Thanks for the patience while I re-did the Funky Genes site… and everyone who emailed me while the site was down for info. The question I was asked most while the site was down was for the mastectomy checklist! It’s right here on the new site.
I’ll be back blogging about adventures in BRCA land soon, but first – wanted to do a “beta test” that I learned about from one of my fave shows, Silicon Valley. Please check out the new site and comment or email me if you catch any bugs or have any suggestions for new content/changes. Hope you all enjoy!
I’m in the process of updating my site, should be up and running soon! If you have any BRCA or mastectomy related questions in the meantime, please contact me at firstname.lastname@example.org
My friend just told me about this really cool organization called Superhope. Even without knowing anything about it, you can tell it’s rad because of the name, right? It was founded in Dubai and helps children with cancer feel positive and empowered by dressing up as superheroes. It is such a cool idea and I’m glad to hear about organizations focusing on the importance of a positive mental attitude during illness. This part of care is overlooked a lot. Even with my surgery, which was preventative, I had moments where I felt low confidence or down in the dumps. I can’t imagine what the mental attitude would be going through cancer, especially as a child, so it is so so so important that organizations like this exist.
Anyway, check out an article about Superhope here and their awesome site here.
Sorry for being MIA for a little while. Things have been pretty busy since my last post. I turned 31 and had a karaoke party. It was great to be able to hang with friends, dance, sing, and enjoy some beverages. It was one of the first times I felt 100% back to my old self since my mastectomy in August. I’ve also been in my preceptorship/immersion part of nursing school, which means I’ll be spending 300 hours in Labor & Delivery this quarter. It’s been awesome. Sadly, my allergies got really really bad last week and I ended up getting pretty sick with sneezing/coughing/sore throat. I’m thankful I didn’t get sick at all during the initial recovery process because my chest is pretty sore from all the coughing, and I’m 6 weeks out from surgery. I can’t imagine how badly it would have hurt to be coughing a lot right after surgery, even laughing after my mastectomy was almost too much to handle.
Right now, I’m trying to balance feeling more and more like myself with making sure I still give myself enough time to rest and continue with my recovery. I’ll definitely be blogging more often, now that I’m feeling better!
I had my 1 month post-op appt today and everything went really well! The tissue damage is still healing nicely and everything is looking good. I got cleared to exercise and the 2 week countdown to side sleeping begins tomorrow. I also learned exercises to prevent capsular contracture (aka hardening) of my implants. I’ve gotten used to wearing a sports bra 24/7 but am really excited for when I can sleep without a bra and wear wireless ones. I can also cook again, as long as I’m super careful not to burn my numb boobs lol, so I’m planning on a lot of crock pot dishes. I start my clinical rotations this week, I’ll be doing around three 12-hour shifts/week this quarter.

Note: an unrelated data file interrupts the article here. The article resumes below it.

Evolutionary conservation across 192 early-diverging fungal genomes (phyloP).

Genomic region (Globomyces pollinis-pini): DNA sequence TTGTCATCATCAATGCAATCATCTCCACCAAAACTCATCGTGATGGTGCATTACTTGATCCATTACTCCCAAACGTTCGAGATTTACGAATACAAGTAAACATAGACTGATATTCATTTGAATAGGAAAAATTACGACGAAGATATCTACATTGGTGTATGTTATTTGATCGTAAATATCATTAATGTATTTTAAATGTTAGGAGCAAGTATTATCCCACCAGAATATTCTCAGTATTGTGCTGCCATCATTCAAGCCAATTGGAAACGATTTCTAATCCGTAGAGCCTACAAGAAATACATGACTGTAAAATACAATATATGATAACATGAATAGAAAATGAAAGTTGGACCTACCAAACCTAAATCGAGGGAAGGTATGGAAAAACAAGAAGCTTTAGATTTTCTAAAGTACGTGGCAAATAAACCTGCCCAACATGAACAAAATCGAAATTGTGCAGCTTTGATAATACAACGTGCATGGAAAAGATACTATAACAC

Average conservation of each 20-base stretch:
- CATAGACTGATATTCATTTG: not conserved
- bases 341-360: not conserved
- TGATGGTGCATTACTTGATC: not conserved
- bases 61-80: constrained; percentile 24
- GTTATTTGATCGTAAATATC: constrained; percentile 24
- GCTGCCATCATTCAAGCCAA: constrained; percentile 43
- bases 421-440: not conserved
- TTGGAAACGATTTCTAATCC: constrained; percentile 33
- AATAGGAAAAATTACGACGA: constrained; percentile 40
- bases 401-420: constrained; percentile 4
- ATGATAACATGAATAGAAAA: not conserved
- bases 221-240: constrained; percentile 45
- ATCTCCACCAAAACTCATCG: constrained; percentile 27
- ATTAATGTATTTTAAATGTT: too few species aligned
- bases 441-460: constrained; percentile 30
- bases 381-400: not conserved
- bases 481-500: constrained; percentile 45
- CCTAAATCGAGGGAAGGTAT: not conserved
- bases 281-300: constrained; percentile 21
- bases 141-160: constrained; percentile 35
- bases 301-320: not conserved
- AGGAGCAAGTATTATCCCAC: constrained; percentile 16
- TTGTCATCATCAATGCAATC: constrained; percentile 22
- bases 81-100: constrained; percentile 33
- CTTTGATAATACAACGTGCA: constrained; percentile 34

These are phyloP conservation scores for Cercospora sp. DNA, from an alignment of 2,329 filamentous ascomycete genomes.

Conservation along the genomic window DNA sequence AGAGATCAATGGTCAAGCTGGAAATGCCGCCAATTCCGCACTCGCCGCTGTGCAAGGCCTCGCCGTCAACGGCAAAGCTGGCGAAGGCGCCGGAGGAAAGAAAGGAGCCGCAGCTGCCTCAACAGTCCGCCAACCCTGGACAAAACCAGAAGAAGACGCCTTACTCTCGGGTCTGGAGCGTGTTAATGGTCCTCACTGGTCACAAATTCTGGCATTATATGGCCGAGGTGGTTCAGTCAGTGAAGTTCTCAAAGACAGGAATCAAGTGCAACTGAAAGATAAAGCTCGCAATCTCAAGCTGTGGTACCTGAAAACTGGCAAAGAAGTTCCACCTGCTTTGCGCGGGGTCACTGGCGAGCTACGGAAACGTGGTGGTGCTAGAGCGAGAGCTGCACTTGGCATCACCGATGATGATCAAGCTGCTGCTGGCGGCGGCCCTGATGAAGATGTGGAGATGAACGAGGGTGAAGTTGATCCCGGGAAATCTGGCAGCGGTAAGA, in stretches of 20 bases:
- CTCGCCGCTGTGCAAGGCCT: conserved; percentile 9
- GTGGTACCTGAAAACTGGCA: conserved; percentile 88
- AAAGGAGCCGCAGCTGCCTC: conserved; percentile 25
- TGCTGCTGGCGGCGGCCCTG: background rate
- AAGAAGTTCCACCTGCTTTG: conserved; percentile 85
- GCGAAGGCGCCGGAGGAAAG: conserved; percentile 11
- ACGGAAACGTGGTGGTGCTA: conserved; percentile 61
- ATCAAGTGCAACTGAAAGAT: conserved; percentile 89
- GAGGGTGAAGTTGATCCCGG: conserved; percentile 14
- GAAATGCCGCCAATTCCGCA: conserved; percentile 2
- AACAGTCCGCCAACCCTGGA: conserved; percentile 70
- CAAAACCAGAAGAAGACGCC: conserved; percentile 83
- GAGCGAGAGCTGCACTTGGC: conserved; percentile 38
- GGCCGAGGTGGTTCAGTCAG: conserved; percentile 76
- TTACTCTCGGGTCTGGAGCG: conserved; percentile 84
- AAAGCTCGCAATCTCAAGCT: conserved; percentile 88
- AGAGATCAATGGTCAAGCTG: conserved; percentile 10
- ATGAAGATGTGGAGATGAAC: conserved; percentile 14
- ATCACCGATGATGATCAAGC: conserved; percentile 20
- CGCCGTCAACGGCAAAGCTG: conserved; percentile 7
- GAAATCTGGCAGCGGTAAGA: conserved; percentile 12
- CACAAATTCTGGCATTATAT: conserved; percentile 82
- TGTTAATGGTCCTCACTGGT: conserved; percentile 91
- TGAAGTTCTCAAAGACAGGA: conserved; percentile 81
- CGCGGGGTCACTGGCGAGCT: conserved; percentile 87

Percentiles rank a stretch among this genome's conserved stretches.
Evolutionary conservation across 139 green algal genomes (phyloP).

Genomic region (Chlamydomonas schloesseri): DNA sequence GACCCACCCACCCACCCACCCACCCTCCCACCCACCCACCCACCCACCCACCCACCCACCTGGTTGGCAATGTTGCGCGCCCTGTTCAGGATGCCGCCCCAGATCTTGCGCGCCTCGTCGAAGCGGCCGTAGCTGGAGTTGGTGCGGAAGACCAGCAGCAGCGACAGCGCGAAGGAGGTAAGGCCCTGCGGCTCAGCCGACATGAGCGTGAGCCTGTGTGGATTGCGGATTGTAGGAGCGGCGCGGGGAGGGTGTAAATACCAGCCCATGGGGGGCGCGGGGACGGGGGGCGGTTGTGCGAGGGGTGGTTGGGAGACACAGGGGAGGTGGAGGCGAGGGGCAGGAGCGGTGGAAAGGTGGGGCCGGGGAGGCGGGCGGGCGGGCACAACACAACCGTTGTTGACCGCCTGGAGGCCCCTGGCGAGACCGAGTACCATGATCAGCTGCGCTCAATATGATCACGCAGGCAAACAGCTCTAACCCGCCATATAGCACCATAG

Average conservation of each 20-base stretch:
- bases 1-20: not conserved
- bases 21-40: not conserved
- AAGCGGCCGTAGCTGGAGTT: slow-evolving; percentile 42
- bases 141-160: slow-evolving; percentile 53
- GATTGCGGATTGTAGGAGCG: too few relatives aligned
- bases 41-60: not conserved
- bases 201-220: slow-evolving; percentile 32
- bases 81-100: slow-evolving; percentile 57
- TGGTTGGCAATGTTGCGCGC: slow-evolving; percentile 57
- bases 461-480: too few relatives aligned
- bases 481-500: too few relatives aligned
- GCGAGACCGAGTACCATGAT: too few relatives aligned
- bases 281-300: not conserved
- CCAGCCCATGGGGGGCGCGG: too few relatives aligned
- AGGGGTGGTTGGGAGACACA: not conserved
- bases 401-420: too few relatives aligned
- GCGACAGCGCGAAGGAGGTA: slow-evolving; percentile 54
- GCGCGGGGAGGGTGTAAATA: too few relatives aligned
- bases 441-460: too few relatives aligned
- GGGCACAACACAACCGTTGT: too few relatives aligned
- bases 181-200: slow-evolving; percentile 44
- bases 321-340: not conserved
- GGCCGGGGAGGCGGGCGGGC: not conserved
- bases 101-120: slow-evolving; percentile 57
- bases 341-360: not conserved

I also had my first physical therapy appointment last week and it went really well. My range of motion and strength are great and even better than they were before I had the surgery (those expanders were definitely preventing me from using my full motion). I only have to go to PT once a week for 3-4 more weeks and then I’m all done.
Another recovery highlight was that Adam and I went out w friends on Friday night, and I was able to dance! I love love love dancing, so it was really fun to finally be able to after basically 5 months. I am so excited to be able to go back to Zumba and Cardio hip-hop. My next post-op isn’t for 6 more weeks, and I am definitely enjoying feeling more normal each day 🙂
2014 has definitely been a challenging but rewarding year. The challenging stuff was definitely tough (mastectomy recovery, balancing nursing school and 3 cancer prevention surgeries, the hardest quarter of nursing school, the “hole in my boob” saga, acquiring hella medical bill debt) but the rewarding stuff was amazing (starting this blog, educating thousands about BRCA and cancer prevention, successful final surgery this month, becoming part of the BRCA community, and being so grateful for my husband, friends, and family for their support and being amazing caregivers).
I’m really excited for 2015! 2015 will mean the mastectomy journey is complete, I will graduate nursing school in June and start my career as a nurse. Hopefully Adam & I can get some traveling in. And – I’ll finally get to sleep on my side again & hopefully pay off that medical bill debt lol 🙂 Thanks for making 2014 so rewarding and here’s to a great 2015! I’ve got big plans for Funky Genes, can’t wait to share them!
(source: my musical muse)